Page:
“We love this state and unfortunately Arizona does have a lot of issues with students growing up in impoverished households into this pipeline from being food insecure... Someone who's eligible for free and reduced lunch in high school or in middle school, that issue never really ends in college, it only gets worse,” he said. “….[In college,] a lot of students are forced to make a pretty drastic decision between do I buy food or do I buy textbooks? Do I pay for housing, do I pay for classes? And at the end of the day, you're going to choose from those basic needs. The entire point of this was to affect that.”

The report was based on a series of surveys conducted at Northern Arizona University, Arizona State University and the University of Arizona over the past year that asked about students' ability to afford food and housing.

The report found that 26% of ASU students, 47% of NAU students and 35% of UArizona students reported either low or very low levels of food insecurity.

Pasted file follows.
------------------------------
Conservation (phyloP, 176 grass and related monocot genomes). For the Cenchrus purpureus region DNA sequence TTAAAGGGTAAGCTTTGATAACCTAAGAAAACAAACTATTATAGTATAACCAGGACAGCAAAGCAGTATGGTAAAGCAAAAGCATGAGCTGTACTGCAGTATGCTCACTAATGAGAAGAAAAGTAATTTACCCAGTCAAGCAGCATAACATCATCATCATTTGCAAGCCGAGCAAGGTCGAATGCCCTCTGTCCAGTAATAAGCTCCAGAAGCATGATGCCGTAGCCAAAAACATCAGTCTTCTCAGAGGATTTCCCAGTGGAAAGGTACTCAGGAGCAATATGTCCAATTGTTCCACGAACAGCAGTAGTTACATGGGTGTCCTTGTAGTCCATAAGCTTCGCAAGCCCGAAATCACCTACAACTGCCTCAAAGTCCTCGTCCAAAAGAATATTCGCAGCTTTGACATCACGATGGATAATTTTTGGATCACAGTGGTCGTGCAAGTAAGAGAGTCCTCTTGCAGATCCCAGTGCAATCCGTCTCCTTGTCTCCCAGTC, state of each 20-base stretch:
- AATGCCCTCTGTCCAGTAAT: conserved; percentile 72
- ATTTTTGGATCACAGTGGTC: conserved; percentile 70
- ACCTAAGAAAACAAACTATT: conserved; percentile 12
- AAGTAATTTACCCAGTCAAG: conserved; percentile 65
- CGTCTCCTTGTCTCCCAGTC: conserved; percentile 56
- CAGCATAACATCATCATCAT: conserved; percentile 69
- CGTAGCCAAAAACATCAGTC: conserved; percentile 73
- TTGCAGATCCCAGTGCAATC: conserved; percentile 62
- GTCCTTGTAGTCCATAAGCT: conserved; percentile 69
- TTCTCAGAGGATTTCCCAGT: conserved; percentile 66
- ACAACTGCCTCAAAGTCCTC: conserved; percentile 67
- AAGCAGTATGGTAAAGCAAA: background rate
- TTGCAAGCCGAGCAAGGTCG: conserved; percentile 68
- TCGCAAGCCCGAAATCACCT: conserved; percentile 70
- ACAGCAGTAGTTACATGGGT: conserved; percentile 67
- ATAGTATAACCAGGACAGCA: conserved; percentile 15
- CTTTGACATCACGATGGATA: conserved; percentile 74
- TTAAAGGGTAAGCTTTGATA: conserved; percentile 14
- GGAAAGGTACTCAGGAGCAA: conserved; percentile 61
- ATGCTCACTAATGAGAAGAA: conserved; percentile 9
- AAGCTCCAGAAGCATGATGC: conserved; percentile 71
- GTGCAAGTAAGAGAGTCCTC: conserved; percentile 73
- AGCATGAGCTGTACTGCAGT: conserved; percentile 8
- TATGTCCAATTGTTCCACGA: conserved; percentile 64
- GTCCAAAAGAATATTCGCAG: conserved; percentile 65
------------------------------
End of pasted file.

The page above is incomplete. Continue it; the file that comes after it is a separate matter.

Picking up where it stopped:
Very low food insecurity is defined as “disrupted eating patterns and reduced food intake,” Rusk said, while low food security is “what people might think about when they think of the college diet, like ramen three times a day.”

At NAU 20% of students reported very low food insecurity, while 27% reported low food security. A quarter of NAU respondents said there had been at least one day they hadn’t eaten in the past year because there wasn’t enough money for food.

The number of students reporting housing insecurity at the universities was lower, yet it followed similar patterns: 14% of ASU students, 19% of NAU students and 8% of UArizona students.

The report also found that food and housing insecurity is also more likely to affect students of color, Rusk said.

The report’s introduction referenced a national survey of college students conducted in the fall of 2019, finding that 39% of respondents were food insecure in the past month and 46% were housing insecure in the past year.

Presenting solutions

The report concluded by making recommendations to ABOR about ways to address these problems, such as establishing a basic needs committee at each university. The idea is ask questions until a longer-term solution can be found, they said.